• Consider government’s liability in the event of a security breach, loss of data, or default by the payment card service provider or third-party portal.
    • Consider intergovernmental cooperation arrangements and whether piggy-backing is an option.
    • Determine if changes are needed to the government’s internal control system to the acceptance of payment cards.
  • Fees. Governments should be aware that different card processing service providers may have significantly different rates and fees depending on the methods they use to process payment card transactions. Fees may include:
    • Discount rate – The fee that payment card service providers charge merchants for processing transactions. These are fees based upon the mode of presentation (card present, telephone, Internet).
    • Interchange fees - This is the largest component of the discount rate. It is paid by the merchant’s bank to the customer’s bank, but is passed along to the merchant in the discount rate. These are the standard fees applied based upon merchant code by the merchant card companies (e.g. VISA, Mastercard).
    • Bank fees – These are variable fees based upon the value of the transaction or fixed fee per transaction. Due to the complexity of the fee structure, governments should be prepared to monitor the billings on a regular basis in order to ensure that the government is not overcharged.
    • Administrative fees – Various fees that may be charged by the payment card provider or processor.

Governments should negotiate the lowest possible fee to minimize the financial impact to the government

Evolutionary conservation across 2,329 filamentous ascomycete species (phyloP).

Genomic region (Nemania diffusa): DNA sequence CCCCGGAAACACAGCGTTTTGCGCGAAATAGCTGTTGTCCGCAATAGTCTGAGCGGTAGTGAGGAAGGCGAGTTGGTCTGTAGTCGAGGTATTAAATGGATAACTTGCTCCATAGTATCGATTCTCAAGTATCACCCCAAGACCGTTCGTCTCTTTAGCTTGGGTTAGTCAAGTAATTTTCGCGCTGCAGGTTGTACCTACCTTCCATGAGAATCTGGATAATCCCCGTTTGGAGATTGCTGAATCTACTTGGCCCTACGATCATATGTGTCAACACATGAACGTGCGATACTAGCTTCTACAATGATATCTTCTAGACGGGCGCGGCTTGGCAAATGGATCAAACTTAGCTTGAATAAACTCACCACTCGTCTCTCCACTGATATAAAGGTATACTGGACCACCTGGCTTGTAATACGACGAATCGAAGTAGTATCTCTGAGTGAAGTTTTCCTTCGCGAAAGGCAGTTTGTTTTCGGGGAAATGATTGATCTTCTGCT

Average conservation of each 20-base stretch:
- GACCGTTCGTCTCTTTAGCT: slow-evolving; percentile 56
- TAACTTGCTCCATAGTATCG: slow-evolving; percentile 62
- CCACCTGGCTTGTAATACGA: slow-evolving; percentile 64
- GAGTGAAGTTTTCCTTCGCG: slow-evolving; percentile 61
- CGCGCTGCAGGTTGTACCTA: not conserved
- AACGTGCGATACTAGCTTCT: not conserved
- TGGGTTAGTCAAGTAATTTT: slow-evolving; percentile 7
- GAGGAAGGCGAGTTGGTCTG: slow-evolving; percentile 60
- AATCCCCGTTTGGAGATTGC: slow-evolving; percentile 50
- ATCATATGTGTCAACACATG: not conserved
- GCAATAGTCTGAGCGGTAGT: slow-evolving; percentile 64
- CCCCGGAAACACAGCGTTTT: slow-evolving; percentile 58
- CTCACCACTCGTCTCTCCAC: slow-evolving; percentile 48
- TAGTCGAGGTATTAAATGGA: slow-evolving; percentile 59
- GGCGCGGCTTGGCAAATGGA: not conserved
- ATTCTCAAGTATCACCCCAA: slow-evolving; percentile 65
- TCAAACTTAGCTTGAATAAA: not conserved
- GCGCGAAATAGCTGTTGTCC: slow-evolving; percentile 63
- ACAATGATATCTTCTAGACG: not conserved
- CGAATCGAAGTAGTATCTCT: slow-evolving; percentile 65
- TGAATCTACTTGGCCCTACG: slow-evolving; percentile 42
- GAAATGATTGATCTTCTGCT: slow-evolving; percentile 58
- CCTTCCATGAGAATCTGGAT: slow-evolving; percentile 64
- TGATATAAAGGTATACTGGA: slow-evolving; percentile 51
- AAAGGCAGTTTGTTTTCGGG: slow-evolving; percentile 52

or to the consumer, whichever party will ultimately pay the fee.

  • Internal costs and benefits. Governments should bear in mind their own costs in processing cards, such as:
    • Administrative costs. Governments have their own costs for equipment and associated personnel necessary to process card transactions, including costs associated in ensuring PCI compliance, which is the governments’ responsibility.
    • Cost savings. Governments should measure their administrative cost savings and compare this against receiving and processing checks and cash transactions.
    • Convenience fees. Governments should consider charging a convenience fee for transactions. The advantage of convenience fees is that they can recoup the cost of merchant fees. A disadvantage of convenience fees is that they may deter some users from paying with a card. In addition, card companies have strict regulations that limit the use of convenience fees (for example, payments made by telephone or via a third-party processor. In most instances, major card companies do not allow governments or businesses to pass on merchant fees directly to customers.
  • Request for Proposal. GFOA recommends competitive procurement of card processing service providers. Governments should use the RFP process when selecting a vendor. This process allows a government to gather data necessary to make an appropriate selection.